Over a million developers have joined DZone.

Using sfFileCache directly

· Web Dev Zone

Start coding today to experience the powerful engine that drives data application’s development, brought to you in partnership with Qlik.

You can configure a lot of caching in symfony, so rarely do you need to cache things yourself, but it may happen that one day you decide you need it. I came to that point when I wanted to cache certain results from external web services. I could have used the Function caching, but in this case I wanted to keep a bit more control, possibly altering the cache etc.

To do this I wrote a little wrapper class that contained three little methods, but that opened up the symfony file cache for my own usage. I wanted to ensure I didn't end up with tons of cache objects, so first I implemented a method that would only create a new cache object if I didn't have one already, or else just return the object:

public static function getCacheObject() {
if (!self::$cache instanceof sfFileCache) {
$file_cache_dir = sfConfig::get('sf_cache_dir') . '/my_own_filecache';
self::$cache = new sfFileCache($file_cache_dir);

return self::$cache;

as you see, the cache is being written in a directory called /my_own_filecache inside the symfony cache dir. I could save this everywhere of course, just decided this would be a good place. Note: if you do a symfony cc then your cache will also be cleared, so if you want this not to happen, place your cache directory outside of symfony's cache directory.

Then I need a way to set something in the cache:

public static function setToCache($namespace, $name, $value) {
$file_cache = leftTools::getCacheObject();
$file_cache->set($name, $namespace, serialize($value));

I set the lifetime of the cached value hard to 3600 seconds, but this could of course be dynamic. In my case, this is enough. I serialize the value myself, as I used to have some trouble with objects being cached. I'm actually not sure if it's still needed, as there were more problems with the objects. I'll leave it in for now ;)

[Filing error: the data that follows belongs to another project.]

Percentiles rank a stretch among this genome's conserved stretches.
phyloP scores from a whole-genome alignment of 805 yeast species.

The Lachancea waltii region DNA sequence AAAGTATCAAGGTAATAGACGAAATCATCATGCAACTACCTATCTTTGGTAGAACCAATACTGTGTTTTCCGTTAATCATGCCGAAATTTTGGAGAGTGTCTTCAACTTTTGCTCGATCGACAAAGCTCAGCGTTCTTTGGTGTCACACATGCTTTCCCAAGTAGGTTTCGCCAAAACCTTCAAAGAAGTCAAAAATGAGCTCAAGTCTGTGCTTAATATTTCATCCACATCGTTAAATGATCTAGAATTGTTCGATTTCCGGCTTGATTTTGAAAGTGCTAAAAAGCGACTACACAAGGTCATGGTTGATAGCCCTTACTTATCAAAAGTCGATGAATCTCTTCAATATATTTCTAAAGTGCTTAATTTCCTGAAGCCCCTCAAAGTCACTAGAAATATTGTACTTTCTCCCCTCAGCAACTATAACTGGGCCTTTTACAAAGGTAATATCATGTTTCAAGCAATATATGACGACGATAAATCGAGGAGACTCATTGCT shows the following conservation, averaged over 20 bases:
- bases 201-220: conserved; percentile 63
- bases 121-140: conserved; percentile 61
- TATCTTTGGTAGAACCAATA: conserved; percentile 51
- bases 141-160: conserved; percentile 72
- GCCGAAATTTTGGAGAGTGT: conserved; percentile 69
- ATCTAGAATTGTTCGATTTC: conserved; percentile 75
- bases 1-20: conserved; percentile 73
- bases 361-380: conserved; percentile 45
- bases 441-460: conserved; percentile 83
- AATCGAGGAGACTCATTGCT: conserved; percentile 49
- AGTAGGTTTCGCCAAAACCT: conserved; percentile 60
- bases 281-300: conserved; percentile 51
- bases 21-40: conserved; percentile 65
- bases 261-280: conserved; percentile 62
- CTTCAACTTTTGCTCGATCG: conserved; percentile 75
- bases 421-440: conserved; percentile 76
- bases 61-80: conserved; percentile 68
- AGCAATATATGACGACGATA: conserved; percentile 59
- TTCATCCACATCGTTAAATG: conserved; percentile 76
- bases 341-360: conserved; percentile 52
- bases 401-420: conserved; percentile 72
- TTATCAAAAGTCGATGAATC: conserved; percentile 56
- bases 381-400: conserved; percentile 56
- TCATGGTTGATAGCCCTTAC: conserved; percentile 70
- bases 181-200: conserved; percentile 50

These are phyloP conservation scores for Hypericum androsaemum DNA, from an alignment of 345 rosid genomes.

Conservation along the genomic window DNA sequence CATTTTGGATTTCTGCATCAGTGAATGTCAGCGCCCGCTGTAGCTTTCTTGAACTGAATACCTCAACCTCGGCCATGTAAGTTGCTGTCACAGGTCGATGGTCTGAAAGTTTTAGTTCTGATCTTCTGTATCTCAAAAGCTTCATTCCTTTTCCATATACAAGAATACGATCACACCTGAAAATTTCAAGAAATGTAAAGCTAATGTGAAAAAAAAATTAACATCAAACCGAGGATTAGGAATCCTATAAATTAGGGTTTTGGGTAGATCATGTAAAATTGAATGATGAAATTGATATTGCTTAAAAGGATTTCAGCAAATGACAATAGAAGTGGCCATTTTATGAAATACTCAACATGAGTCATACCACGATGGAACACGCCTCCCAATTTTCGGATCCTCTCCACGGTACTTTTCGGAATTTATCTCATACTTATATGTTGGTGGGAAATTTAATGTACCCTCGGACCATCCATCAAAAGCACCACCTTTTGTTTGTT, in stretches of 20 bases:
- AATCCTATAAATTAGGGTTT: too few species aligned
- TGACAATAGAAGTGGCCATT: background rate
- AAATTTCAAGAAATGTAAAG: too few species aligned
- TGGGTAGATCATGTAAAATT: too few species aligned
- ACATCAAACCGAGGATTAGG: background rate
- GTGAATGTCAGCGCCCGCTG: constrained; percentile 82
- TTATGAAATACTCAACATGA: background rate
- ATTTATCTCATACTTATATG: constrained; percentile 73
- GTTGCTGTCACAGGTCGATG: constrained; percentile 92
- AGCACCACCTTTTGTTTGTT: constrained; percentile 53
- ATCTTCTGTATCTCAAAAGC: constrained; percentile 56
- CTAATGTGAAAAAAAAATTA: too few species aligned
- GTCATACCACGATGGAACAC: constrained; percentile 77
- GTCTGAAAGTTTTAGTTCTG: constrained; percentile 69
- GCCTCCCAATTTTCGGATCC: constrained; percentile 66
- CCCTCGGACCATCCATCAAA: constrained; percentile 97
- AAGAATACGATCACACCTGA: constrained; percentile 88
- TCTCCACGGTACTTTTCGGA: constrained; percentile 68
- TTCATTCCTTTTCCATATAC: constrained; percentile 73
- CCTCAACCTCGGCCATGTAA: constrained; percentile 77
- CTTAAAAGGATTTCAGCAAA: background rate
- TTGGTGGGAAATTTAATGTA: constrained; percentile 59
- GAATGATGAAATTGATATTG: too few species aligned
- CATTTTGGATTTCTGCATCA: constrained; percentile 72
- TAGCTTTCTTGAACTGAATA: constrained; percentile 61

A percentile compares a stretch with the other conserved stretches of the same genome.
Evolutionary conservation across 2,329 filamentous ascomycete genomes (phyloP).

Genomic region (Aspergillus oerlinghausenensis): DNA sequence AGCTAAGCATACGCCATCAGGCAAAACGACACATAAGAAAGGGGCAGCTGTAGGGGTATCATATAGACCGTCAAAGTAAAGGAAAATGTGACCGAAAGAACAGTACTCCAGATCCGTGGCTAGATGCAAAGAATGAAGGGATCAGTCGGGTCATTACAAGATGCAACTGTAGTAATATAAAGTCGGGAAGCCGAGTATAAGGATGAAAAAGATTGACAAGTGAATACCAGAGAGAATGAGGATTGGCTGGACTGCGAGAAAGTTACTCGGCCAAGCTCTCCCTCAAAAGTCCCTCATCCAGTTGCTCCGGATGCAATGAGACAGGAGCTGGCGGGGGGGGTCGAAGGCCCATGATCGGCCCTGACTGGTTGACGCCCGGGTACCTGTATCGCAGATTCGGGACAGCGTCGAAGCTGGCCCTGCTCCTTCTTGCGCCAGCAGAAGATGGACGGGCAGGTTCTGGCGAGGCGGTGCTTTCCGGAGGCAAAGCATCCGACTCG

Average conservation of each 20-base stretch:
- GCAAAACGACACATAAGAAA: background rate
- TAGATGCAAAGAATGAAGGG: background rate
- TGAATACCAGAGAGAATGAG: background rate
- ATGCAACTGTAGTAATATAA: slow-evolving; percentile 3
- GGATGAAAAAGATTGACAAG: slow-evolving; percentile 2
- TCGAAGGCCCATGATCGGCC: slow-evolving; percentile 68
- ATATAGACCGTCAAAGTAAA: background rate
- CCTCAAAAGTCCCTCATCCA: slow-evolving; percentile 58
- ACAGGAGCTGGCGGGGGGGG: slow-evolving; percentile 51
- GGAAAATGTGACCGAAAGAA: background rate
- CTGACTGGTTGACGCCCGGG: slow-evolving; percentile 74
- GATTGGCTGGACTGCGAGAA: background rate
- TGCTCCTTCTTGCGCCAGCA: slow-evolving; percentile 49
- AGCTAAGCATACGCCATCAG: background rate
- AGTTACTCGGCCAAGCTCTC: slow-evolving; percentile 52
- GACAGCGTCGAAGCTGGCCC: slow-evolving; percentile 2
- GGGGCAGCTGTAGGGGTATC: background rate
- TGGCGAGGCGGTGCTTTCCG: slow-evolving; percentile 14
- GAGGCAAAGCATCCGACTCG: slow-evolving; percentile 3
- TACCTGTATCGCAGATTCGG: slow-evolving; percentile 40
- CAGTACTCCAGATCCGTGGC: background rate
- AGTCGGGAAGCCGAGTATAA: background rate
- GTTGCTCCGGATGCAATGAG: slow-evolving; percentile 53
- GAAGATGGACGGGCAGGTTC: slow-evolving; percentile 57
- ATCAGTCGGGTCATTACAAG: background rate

And of course, what you set, you'll want to get, so here is the getter:

public static function getFromCache($namespace, $name) {
$file_cache = leftTools::getCacheObject();
if ($file_cache->has($name, $namespace)) {
$cached = $file_cache->get($name, $namespace);
if (!empty($cached)) {
return unserialize($cached);

Well, this is pretty simple. I only return something if there is something to return, and I unserialize before returning.

Using the sfFileCache is pretty simple as you can see. Use it to your advantage.

Article originally posted on Left on the Web.


Create data driven applications in Qlik’s free and easy to use coding environment, brought to you in partnership with Qlik.


The best of DZone straight to your inbox.

Please provide a valid email address.

Thanks for subscribing!

Awesome! Check your inbox to verify your email so you can start receiving the latest in tech news and resources.

{{ parent.title || parent.header.title}}

{{ parent.tldr }}

{{ parent.urlSource.name }}